Nails around Tahluj ancient skeletons puzzle archaeologists

September 10, 2008 - 0:0

TEHRAN -- The nails found around ancient skeletons at a newly discovered cemetery of Tahluj have puzzled the team of archaeologists working at the 3000-year-old site.

The cemetery dating back early Islamic era was discovered during the rescue excavation, which has begun at the site near the village of Mirar-Kola in northern Iran in late August.
The Tahluj site, home to several sites dating back from Iron Age to early Islamic era, will be completely submerged under water and mud when the Alborz Dam becomes operational. Tahluj is located in the Savadkuh region of Mazandaran Province.
The team has discovered ten skeletons, all belonging to children or youth. The bodies were buried with one nail beside their knees, one nail beside their left shoulders, and bunch of nails over and under their heads and feet, team director Mehdi Abedini told the Persian service of CHN on Monday.
“Nowhere else have we seen such a burial,” he noted.
“The bodies were not buried in coffins due to the close proximity of the graves,” Abedini said, adding, “Thus, the nails could not be from any coffin.”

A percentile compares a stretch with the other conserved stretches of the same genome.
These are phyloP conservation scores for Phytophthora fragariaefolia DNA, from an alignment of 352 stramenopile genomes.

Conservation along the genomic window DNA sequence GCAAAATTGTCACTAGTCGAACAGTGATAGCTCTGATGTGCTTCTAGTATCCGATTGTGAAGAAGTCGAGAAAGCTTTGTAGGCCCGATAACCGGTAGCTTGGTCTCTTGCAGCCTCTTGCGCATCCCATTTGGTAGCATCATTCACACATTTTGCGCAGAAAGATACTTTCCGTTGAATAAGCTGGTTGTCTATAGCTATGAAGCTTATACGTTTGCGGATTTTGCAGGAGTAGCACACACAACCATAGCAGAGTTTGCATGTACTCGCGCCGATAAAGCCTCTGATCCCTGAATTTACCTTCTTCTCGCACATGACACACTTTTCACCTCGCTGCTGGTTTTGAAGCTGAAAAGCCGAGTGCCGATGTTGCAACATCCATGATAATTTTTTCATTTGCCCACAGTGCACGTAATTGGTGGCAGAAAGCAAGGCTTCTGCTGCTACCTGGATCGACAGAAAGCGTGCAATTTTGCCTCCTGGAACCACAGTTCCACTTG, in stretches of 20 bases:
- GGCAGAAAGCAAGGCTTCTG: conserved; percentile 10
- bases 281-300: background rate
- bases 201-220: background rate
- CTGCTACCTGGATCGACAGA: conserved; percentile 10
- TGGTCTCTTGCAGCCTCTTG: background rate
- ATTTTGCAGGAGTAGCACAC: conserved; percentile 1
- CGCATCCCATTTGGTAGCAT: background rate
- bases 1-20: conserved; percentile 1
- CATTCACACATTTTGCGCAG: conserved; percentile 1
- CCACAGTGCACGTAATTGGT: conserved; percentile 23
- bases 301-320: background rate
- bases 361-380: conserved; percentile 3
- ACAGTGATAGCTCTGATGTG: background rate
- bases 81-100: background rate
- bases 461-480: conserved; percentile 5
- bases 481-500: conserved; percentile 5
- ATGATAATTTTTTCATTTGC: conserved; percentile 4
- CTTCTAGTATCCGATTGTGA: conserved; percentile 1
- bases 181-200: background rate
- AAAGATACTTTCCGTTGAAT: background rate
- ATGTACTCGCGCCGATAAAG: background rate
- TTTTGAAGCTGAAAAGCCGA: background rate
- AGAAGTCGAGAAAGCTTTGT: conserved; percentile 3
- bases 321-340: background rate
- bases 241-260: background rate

The nails have been intentionally located at certain spots probably for an unknown ritual ceremony, which may have been common in the region during the periods, Abedini explained.
Silver spoons, bracelets, and beads made of lapis lazuli have also been found at the graves.
“The skeletons date back to the early Islamic era, however they have been buried based on the Sassanids’ burial rites,” Abedini said.
The nails were left in situ to be studied by a team of anthropologists, who will travel to the site in the forthcoming days. Thus the team has not been able to determine the material used for making the nails. However, they surmise that the nails are most likely made of Iron.
Some experts will also join the team to determine the gender of the skeletons.
The team has previously discovered three graves that date back to the Iron Age.